Beach grass (Ammophila breviligulata) grows along the Atlantic coast of the United States in dune areas. It has been introduced to numerous other locations, such as the Pacific coastline and the Great Lakes, where it serves as a valuable dune erosion control grass. During its life the grass can withstand extreme coastal storms and will remain alive even after being buried in up to 1 foot of sand from heavy drifting.
A vigorous perennial, beach grass has a rhizome root system that can spread up to 8 feet per year. It requires full sunlight for optimum growth. Beach grass flourishes in sand with virtually no soil. It grows a large rhizome-based mat that is up to 20 feet deep. The roots spread out horizontally and vertically.
When drifting sand begins to build up around the beach grass stems, the plant simply sends up longer shoots. The stem that is buried in the sand becomes a root, thus ensuring the ongoing life of the beach grass in the shifting sand. Each blade of grass usually towers 2 to 4 feet in height. The grass is highly susceptible to nematodes, so it does not do well in soil and rarely survives transplant. It requires sandy conditions to thrive and continue its life span.
From spring to summer the beach grass produces long spikes of yellow flowers. Each spike holds one flower head. At the base of each yellow flower head is a light fur covering. Pollination is wind driven. Following flowering the grass produces seed heads which are carried by the wind to new locations. Despite its seed production, the predominant way that beach grass spreads is through its root system, which forms huge, firmly established colonies. The seeds of beach grass are rarely viable.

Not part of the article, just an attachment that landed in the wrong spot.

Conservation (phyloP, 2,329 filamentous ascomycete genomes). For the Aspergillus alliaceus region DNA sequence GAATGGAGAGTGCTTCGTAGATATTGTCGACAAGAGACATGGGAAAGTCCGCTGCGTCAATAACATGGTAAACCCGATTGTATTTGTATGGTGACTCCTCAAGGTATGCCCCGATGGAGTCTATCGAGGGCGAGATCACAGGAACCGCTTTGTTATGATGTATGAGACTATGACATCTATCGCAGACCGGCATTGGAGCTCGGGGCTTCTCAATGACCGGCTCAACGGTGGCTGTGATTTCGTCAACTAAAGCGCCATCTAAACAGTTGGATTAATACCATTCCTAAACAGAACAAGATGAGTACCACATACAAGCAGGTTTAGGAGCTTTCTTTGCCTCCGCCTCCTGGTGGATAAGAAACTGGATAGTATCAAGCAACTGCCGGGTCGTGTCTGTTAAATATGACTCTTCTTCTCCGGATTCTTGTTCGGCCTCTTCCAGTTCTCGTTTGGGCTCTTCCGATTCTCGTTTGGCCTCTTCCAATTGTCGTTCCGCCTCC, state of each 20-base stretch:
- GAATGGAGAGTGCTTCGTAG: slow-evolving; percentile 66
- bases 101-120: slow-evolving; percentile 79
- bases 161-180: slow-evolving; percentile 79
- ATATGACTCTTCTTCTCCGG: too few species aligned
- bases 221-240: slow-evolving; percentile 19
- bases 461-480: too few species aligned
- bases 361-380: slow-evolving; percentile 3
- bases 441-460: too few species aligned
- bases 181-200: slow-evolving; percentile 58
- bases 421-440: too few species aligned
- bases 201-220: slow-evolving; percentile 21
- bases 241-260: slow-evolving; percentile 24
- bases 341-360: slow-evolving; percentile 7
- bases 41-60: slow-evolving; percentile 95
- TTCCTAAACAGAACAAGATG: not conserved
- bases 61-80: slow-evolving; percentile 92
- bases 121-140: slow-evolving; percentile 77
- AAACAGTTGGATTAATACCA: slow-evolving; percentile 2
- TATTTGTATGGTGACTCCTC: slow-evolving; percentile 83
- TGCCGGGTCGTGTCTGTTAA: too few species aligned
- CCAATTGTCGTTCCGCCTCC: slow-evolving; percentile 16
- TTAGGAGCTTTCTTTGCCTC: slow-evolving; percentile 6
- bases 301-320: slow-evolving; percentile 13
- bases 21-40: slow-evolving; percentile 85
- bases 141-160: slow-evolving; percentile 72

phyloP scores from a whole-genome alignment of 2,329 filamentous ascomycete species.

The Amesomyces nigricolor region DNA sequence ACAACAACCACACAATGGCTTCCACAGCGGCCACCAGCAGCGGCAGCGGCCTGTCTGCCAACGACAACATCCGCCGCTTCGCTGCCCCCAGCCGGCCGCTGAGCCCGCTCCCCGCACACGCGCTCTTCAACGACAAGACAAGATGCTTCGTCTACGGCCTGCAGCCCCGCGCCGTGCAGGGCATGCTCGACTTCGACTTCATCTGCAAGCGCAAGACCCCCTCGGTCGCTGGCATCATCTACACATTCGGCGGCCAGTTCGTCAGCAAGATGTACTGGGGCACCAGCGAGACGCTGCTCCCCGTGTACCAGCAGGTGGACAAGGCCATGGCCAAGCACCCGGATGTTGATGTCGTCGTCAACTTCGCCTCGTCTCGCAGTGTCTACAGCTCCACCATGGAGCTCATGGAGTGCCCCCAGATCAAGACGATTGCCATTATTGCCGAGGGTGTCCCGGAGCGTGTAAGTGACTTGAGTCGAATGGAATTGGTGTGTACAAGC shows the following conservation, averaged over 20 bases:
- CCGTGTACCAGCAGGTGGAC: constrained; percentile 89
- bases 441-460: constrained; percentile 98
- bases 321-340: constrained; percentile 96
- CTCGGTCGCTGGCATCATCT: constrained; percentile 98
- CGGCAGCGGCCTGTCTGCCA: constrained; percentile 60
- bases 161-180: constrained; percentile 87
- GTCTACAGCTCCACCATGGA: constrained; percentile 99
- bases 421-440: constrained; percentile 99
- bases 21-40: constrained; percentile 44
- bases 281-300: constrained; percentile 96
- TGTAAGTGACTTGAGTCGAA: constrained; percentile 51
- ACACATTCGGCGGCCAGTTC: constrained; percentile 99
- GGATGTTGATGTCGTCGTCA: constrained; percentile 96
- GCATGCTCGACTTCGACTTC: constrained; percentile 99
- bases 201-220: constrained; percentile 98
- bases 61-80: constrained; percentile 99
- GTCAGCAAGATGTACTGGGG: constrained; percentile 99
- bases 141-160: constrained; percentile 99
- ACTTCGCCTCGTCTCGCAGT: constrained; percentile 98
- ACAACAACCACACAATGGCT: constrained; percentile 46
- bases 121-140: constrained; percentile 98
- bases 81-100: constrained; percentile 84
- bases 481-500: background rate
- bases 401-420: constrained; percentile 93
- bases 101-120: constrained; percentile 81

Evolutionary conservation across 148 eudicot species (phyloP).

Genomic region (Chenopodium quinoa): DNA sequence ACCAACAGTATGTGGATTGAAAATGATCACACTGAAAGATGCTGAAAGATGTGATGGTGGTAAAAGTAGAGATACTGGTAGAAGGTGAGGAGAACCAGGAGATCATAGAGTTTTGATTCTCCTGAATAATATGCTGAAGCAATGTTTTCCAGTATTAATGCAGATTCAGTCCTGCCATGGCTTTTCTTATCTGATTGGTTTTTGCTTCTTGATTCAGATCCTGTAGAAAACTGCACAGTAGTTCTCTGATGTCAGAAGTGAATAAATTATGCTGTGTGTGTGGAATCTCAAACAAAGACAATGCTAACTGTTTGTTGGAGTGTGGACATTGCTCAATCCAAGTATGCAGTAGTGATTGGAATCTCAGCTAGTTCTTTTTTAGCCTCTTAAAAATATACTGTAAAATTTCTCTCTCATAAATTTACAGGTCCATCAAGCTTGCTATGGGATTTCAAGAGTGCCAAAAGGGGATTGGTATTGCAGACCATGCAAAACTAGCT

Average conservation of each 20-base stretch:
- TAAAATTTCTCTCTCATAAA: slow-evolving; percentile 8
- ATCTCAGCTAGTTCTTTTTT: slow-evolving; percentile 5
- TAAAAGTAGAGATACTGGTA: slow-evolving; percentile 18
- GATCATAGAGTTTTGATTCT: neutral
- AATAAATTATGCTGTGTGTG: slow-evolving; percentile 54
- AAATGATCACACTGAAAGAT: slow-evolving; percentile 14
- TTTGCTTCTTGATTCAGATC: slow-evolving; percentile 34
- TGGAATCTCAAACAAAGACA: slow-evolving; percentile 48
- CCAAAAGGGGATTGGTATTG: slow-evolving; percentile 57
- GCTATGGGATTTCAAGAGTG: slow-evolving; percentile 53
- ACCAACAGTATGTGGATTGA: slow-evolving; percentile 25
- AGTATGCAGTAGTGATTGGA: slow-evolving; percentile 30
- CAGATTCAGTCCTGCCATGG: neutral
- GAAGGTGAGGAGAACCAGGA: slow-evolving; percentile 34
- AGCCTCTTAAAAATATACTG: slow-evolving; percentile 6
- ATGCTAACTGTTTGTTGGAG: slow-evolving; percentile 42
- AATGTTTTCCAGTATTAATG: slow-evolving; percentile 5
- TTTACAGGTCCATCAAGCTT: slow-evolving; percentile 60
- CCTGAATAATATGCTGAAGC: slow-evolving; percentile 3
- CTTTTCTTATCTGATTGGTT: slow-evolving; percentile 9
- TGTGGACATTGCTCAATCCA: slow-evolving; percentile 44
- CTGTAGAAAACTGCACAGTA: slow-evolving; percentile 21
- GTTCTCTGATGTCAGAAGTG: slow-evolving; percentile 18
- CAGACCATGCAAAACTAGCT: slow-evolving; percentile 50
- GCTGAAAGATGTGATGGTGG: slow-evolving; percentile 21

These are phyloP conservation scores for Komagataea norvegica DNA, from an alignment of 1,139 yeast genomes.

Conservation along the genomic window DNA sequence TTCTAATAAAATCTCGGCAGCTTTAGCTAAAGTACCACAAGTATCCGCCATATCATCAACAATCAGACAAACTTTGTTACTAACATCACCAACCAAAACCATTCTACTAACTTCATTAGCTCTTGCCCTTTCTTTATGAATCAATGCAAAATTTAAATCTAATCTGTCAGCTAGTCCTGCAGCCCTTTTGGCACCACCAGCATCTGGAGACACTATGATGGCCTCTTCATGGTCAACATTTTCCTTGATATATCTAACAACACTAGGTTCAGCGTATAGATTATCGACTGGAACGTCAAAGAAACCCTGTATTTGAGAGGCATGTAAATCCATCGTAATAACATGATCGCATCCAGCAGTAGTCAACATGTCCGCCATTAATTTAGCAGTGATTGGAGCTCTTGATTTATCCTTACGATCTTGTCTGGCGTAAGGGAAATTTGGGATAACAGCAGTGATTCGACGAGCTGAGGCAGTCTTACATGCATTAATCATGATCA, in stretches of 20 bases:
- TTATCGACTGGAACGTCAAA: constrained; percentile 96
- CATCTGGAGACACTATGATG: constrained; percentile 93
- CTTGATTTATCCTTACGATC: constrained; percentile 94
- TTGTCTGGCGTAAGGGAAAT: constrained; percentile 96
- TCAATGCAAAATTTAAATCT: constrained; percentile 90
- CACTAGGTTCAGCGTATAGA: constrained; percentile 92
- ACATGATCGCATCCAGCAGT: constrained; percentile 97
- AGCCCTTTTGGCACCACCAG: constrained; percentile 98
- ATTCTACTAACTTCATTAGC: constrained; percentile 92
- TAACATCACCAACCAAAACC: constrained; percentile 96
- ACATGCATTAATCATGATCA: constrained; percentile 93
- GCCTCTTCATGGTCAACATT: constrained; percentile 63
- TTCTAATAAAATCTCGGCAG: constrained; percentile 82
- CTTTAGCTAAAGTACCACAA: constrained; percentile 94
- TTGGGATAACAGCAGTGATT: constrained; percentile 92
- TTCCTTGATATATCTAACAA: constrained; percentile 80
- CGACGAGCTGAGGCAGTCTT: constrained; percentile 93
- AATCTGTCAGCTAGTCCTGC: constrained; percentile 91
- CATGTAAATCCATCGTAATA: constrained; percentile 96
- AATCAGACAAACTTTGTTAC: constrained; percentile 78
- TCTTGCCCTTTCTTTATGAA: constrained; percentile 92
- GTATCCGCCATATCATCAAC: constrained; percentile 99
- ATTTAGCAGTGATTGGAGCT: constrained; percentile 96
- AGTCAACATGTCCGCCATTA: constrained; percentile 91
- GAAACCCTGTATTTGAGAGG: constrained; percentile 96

The root system of beach grass has a symbiotic relationship with mycorrhizal fungi. The fungi can successfully extract even trace amounts of nutrients from the nutrient-poor sand. The nutrients are readily consumed by the beach grass. Beach grass requires mycorrhizal fungi to flourish, according to the Compost Gardener. If beach grass is not planted with the fungi, the results are poor and the grass fails to grow or dies.
Insects and Dangers
Both the beach grass scale (Eriococcus carolinae) and the gall midge (Mayetiola ammophilae) feed on beach grass. The beach grass scale sucks the nutrients from the grass blades, which cause them to yellow and die. The midge eats the base of the grass stems. The voracious feeding can cause the grass to rot. Man also poses a serious danger to large colonies of beach grass, which are easily killed by all-terrain vehicles or other motorized transports in the sand.
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